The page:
I am a mom of two awesome children who teach me more than I ever thought possible. I love writing, exercise, movies, and LGBT advocacy.
COVID and Mental Health
COVID-19: Mental health Continues To Take A Huge Hit
COVID-19 is a potentially deadly virus that has impacted millions, but the ripple effect that is hitting so many right now continues to be felt.
Right now, southern Ontario, Canada is in the midst of what some are calling a "mockdown," as it does not mean absolutely everything is closed in the same way as it was beginning in March 2020. We are also under a state of emergency and a stay at home order which was implemented January 14, 2021. Students at both the elementary and secondary levels have been learning from a range of digital platforms since after Christmas, and teachers have been doing their absolute best to ensure that their students are learning what they need to in order to continue on in school successfully.
However, we are also in a situation where the collective mental health of those involved in this current lockdown, including the students and staff, might be worsening. Sure, there are those students who are, due to choices their families have made because of someone being immunocompromised in their family and so forth, learning from home, but that was a choice. Those students who were continuing to go to school was a direct result of either necessity because the children were young enough that they couldn't stay home on their own (and needed to continue to attend a physical classroom so their parents could keep working) or because their families determined that keeping them in a classroom was the best course of action.
Now, there continues to be students learning from home who may not want to and staff with varying degrees of technological knowhow and without the training that Ontario education minister Stephen Lecce claims teachers had prior to the school year teaching from home. This is continuing to ramp up stress levels for students, staff and parents.
According to the Simcoe County branch of the Canadian Mental Health Association, which posted the press release entitled, "Ontario's mental health and addiction leaders respond to government's new investment," which addressed the $3.8 billion investment the Ontario government invested in mental health back in October 2020, "more than one million people in Ontario experienced mental health and addiction challenges every year. Ontarians were already facing wait times of up to 2.5 years to access mental health and addiction services, often turning to emergency rooms in crisis."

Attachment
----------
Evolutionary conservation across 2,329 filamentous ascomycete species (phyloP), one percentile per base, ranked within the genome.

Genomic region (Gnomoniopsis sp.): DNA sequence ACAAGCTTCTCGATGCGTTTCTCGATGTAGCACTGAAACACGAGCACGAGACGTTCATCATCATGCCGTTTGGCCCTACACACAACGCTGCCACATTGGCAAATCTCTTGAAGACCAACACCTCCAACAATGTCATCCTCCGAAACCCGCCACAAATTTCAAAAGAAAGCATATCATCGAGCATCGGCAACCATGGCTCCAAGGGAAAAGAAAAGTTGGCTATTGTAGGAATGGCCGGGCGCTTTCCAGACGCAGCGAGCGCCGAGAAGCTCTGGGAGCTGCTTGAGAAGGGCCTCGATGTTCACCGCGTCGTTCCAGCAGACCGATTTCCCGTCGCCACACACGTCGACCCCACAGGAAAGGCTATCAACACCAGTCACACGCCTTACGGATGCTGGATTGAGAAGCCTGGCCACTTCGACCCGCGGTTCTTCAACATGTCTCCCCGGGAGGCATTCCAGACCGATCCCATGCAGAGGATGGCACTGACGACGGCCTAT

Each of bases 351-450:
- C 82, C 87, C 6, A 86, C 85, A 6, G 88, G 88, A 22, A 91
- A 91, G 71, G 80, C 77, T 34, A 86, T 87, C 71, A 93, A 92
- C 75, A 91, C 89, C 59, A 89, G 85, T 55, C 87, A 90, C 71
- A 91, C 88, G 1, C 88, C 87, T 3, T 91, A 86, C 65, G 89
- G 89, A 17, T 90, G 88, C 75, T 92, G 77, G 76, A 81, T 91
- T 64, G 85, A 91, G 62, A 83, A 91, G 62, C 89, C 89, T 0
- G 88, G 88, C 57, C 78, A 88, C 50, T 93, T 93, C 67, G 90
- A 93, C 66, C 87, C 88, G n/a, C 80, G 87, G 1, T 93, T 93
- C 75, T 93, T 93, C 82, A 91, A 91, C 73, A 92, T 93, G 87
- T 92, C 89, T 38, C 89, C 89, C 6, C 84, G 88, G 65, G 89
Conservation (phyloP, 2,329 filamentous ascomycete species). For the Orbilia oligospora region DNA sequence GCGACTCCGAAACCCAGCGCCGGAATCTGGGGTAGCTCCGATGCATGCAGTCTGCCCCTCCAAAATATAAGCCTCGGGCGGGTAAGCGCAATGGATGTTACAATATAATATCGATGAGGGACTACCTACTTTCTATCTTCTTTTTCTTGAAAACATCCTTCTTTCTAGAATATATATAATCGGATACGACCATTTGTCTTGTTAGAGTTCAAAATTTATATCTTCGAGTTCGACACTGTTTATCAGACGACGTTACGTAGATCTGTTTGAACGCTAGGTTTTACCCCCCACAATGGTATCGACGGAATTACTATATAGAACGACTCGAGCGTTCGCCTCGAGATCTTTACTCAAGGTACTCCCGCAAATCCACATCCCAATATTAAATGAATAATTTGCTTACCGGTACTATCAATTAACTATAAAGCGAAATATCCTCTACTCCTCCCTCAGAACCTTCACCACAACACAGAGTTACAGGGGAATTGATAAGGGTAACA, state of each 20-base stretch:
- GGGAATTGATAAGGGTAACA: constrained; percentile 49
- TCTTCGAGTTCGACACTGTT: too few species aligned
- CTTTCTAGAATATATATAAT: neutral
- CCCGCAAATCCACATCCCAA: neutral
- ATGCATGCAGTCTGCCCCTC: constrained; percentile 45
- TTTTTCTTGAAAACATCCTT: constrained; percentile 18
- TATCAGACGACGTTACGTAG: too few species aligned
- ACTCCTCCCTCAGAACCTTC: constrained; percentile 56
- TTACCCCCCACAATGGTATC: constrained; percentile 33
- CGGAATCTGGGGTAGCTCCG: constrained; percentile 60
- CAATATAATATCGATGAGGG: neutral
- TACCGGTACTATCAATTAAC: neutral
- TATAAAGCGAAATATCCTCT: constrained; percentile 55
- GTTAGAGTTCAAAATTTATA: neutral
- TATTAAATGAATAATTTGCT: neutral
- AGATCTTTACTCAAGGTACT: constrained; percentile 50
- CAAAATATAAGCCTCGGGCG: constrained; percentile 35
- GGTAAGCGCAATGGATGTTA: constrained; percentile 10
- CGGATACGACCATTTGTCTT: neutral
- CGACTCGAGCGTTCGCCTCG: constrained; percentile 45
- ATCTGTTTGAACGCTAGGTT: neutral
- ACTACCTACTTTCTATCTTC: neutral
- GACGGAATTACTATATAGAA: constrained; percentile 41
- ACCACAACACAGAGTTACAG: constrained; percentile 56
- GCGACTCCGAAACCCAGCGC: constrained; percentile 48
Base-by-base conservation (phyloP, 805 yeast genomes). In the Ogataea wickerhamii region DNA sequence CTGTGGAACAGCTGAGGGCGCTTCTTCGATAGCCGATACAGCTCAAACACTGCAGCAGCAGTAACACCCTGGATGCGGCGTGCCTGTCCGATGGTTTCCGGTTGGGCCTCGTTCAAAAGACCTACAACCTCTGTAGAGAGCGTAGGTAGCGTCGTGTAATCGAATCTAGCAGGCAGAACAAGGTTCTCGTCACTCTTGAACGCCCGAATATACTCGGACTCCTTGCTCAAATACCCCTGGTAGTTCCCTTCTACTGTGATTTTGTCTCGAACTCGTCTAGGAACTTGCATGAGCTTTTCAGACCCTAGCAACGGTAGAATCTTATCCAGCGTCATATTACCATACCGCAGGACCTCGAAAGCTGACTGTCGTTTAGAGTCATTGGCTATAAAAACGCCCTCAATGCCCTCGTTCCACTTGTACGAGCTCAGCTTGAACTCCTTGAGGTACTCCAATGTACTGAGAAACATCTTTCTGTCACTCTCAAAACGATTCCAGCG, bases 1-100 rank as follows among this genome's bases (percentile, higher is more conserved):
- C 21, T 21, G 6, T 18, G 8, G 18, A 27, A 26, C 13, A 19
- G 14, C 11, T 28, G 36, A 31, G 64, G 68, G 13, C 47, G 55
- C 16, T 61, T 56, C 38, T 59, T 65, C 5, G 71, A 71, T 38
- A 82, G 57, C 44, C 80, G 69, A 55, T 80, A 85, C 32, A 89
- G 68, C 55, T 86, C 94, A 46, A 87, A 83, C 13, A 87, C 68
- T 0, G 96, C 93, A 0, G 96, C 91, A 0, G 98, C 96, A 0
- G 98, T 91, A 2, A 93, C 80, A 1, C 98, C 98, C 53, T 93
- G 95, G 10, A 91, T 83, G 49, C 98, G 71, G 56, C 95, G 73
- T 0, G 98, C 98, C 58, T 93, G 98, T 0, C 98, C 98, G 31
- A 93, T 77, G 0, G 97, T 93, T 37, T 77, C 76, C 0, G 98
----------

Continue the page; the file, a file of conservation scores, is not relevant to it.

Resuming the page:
According to the CAMH Mental Health Policy Advice titled "Mental Health in Canada: Covid-19 and Beyond", "A recent poll found that 50% of Canadians reported worsening mental health since the pandemic began with many feeling worried (44%) and anxious (41%). One in 10 Canadians polled said that their mental health had worsened ‘a lot’ as a result of COVID-19."
For some students, school is the one safe space they can count on. It's one of the few places where they might have the mental health support they need in fairly short order, given schools have counselors and social workers for students to access as needed. Consider that some Ontarians have already waited upwards of 2.5 years to access mental health or addictions services in pre-COVID times; if a student needs mental health support, and can't access them from home for various reasons, a school is the next best place to access support.
There's also the camaraderie that comes with being in a classroom. Even masked, students and staff have the sense that they have been in this COVID craziness together simply by being in a common space. It's not easy to attend school while masked, but there's certainly a greater sense of connection when you're all in the same run.
I do understand that we are in a situation where we need to minimize contact with each other in order to ease pressure on hospitals, and we need to be mindful that's why we've been under a stay-at-home order. Our health care system is under terrible duress as a result of the virus, but it may well be under greater strain as we deal with the incredible strain this virus has put on our mental health.
We need to get students and staff back to their classrooms sooner, rather than later. I realize that might not be a conventionally smart thing to say, given the health care crisis currently facing us, but concerns over our collective mental health might have to start gaining greater weight if we are to successfully get through this.